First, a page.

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Move is on to ensure trainers are fit to teach

A new college-level certification program will be the first step toward standardizing the industry.

July 21, 2003|Jeannine Stein | Times Staff Writer

When it comes to hiring a personal trainer, many people have faith that the person teaching them how to do a lat pull-down knows what he or she is doing. While many trainers are knowledgeable, competent professionals, some have scant educational backgrounds and experience.

In a major step toward bringing some consistency to personal training instruction and careers, the American College of Sports Medicine is developing university and college programs that would be used to accredit fitness professionals. The physicians' group is also setting standards for two new health occupations: health and fitness specialist and clinical exercise specialist.

The health and fitness specialist title would apply to trainers who would work at the university, corporate, commercial or community level, and the clinical exercise specialist would work in rehabilitation programs and medically based fitness centers. The Indianapolis-based ACSM is working with the Commission on Accreditation of Allied Health Education Programs in setting up the program. The group hopes to have a curriculum approved and in place by fall 2004.

University degrees in exercise science, exercise physiology and kinesiology have been around for decades, but they vary in scope and content. This new plan, which will include undergraduate and graduate programs, will set a national educational standard for those wanting to be trainers.

"It's creating a foundation that should have happened a long time ago," says Cathy D. Stewart, national director for ACSM's certification and registry programs. "You can have any education and call yourself a trainer. This is all in the name of safety for the consumer."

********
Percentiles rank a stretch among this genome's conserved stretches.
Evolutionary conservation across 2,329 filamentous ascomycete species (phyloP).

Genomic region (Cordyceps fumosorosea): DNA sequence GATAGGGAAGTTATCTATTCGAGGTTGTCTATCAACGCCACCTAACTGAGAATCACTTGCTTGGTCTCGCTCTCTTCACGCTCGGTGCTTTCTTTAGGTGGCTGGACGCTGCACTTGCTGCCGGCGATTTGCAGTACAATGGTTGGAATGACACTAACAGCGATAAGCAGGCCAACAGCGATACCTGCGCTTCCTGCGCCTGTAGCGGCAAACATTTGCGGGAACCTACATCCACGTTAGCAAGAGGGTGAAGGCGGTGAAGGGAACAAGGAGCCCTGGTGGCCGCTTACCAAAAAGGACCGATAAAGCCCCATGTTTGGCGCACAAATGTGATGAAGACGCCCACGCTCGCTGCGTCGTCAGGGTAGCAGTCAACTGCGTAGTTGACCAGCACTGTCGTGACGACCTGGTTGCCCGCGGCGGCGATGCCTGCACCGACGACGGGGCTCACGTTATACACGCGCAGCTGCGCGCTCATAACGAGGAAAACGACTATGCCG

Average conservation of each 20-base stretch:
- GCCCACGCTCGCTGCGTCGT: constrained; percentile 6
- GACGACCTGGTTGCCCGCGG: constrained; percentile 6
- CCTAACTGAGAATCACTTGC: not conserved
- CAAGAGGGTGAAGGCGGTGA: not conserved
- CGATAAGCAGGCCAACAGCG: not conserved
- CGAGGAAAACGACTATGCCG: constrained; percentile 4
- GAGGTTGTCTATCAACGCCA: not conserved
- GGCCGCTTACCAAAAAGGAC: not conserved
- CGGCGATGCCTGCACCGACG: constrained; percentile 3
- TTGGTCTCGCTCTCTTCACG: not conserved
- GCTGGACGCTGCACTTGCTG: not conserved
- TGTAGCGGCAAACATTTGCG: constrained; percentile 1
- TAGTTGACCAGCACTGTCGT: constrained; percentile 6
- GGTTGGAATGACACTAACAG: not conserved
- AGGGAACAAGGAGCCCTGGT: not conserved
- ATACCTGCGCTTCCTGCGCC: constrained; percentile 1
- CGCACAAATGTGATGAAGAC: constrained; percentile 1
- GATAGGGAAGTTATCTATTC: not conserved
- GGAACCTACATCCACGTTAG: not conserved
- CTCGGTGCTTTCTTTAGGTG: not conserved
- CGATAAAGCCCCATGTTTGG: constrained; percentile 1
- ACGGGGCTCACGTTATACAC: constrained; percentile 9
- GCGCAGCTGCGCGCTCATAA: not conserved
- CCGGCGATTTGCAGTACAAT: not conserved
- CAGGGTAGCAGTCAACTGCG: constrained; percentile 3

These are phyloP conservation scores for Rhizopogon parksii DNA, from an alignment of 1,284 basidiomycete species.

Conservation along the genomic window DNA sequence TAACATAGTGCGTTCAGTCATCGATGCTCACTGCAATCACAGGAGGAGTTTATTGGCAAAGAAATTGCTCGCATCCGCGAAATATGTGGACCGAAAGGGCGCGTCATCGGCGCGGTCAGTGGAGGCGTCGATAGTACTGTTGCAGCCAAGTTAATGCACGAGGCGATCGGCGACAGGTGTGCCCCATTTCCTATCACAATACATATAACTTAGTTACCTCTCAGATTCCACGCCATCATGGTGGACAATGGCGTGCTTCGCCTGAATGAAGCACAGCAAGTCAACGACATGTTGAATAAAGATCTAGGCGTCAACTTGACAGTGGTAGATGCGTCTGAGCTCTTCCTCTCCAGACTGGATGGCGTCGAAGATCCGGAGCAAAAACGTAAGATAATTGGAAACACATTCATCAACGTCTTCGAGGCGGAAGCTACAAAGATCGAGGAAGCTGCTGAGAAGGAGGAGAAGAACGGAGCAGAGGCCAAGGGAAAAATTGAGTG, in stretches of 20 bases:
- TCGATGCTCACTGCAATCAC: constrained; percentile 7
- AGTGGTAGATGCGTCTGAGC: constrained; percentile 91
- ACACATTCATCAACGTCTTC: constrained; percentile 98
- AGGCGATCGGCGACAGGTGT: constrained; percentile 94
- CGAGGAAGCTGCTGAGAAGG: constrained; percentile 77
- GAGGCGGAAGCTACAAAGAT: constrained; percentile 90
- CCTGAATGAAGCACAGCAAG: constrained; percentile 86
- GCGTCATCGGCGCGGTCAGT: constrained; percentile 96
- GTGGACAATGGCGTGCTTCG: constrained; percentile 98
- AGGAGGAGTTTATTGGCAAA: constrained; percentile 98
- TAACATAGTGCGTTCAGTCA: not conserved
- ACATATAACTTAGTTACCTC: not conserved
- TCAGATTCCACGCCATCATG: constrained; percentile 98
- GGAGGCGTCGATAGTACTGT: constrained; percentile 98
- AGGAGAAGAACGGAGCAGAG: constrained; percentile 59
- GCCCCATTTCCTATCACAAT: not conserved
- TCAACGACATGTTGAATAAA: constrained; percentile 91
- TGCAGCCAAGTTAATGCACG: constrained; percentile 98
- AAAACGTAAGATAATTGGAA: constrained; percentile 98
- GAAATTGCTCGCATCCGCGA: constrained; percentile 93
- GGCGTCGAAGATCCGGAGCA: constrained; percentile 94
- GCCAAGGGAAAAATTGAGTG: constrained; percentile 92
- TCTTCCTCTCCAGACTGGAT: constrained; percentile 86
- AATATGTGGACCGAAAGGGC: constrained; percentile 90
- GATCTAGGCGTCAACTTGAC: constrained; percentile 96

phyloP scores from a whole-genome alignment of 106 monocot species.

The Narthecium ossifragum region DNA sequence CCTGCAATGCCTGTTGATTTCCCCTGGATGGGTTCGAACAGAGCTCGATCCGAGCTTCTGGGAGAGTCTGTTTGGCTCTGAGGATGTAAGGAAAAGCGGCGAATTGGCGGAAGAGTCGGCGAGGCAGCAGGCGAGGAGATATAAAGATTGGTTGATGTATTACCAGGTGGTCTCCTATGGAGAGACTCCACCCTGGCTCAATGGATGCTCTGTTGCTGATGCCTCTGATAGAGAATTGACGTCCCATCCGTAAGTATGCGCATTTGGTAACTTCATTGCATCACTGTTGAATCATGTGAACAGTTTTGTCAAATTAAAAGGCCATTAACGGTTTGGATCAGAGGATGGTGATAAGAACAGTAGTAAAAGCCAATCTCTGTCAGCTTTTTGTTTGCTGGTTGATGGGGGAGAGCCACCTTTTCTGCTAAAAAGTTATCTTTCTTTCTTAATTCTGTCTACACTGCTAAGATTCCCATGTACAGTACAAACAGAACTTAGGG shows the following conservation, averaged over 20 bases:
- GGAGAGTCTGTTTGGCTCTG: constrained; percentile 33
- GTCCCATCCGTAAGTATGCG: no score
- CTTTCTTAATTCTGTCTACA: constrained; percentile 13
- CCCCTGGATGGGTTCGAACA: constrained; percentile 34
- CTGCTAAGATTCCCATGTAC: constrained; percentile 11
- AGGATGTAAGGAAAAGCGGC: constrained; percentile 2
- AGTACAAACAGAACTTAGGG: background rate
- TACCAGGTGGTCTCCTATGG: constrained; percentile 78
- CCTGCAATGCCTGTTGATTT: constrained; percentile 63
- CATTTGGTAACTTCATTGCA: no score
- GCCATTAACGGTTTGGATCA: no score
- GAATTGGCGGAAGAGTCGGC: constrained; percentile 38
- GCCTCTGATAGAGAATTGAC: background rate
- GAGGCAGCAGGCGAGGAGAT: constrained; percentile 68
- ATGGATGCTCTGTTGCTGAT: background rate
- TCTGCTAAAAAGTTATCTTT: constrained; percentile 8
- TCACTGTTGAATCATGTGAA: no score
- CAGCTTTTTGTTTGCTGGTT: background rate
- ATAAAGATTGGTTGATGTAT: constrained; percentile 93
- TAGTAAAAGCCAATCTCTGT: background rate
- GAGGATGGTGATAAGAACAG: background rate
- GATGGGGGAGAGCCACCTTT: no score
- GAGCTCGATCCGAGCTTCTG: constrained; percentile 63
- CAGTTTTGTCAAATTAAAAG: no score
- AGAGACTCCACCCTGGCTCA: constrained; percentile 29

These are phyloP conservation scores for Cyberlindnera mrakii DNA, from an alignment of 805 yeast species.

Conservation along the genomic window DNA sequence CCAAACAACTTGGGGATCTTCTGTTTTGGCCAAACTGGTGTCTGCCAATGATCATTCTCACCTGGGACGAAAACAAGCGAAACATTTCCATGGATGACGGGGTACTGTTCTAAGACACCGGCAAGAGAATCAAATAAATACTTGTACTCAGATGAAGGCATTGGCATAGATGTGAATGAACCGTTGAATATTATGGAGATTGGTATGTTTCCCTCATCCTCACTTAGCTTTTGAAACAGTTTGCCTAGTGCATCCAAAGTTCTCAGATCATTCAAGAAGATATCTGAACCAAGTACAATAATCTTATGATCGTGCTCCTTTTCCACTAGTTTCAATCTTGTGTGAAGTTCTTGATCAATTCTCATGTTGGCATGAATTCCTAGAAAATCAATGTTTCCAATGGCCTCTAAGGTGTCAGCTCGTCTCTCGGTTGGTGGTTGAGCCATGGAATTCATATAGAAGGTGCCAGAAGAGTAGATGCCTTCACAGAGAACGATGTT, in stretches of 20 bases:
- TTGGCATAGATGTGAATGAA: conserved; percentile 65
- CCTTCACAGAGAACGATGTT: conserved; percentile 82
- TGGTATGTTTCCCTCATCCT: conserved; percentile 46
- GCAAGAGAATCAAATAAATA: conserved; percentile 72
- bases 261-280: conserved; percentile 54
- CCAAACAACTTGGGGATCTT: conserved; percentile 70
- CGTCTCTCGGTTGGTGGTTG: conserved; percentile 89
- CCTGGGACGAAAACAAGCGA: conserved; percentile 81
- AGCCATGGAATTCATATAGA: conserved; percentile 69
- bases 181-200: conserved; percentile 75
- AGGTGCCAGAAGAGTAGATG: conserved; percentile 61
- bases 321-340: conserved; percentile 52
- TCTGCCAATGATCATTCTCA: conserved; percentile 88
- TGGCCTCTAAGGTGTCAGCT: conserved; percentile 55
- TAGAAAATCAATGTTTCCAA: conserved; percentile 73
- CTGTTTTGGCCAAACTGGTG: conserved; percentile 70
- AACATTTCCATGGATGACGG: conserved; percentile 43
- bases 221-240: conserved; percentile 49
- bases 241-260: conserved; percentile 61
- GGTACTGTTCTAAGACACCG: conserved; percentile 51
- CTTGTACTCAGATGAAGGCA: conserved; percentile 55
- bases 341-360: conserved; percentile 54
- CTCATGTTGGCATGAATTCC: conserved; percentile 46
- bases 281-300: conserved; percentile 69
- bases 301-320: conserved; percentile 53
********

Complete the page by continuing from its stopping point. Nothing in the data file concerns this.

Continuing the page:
Stewart adds that the new curriculum will probably include basic course work in exercise physiology, risk factor identification, anatomy, nutrition, biomechanics and hands-on training.

Personal trainers have become increasingly popular with the gym-going crowd, and most fitness buffs are familiar with trainer certifications, which require some study and hands-on experience. But few are aware that some of those certifications can be obtained with no related educational background and little study or experience. There are more than 200 certification programs in the U.S., some of them available online.

The ACSM, in creating uniform academic requirements and establishing defined occupations, hopes to improve the overall level of training and raise gyms' awareness of the need for well-trained specialists. Some in the industry are watching to see if this acts as a catalyst for standardizing certification programs and licensing trainers.

"Anything that protects the consumer while adding to the ease of the evaluation of the trainer by health club owners is a positive step," says Helen Durkin, director of public policy for the International Health, Racquet & Sportsclub Assn., a health club trade organization.

The new program, says kinesiologist Paul Juris, director of the fitness training institute for Equinox Fitness Clubs, "is going to challenge those people who wake up one day and decide that they want to be a personal trainer. I don't think most trainers are educated well enough. If this is an impetus to get people interested in this career, I think it's a positive thing."

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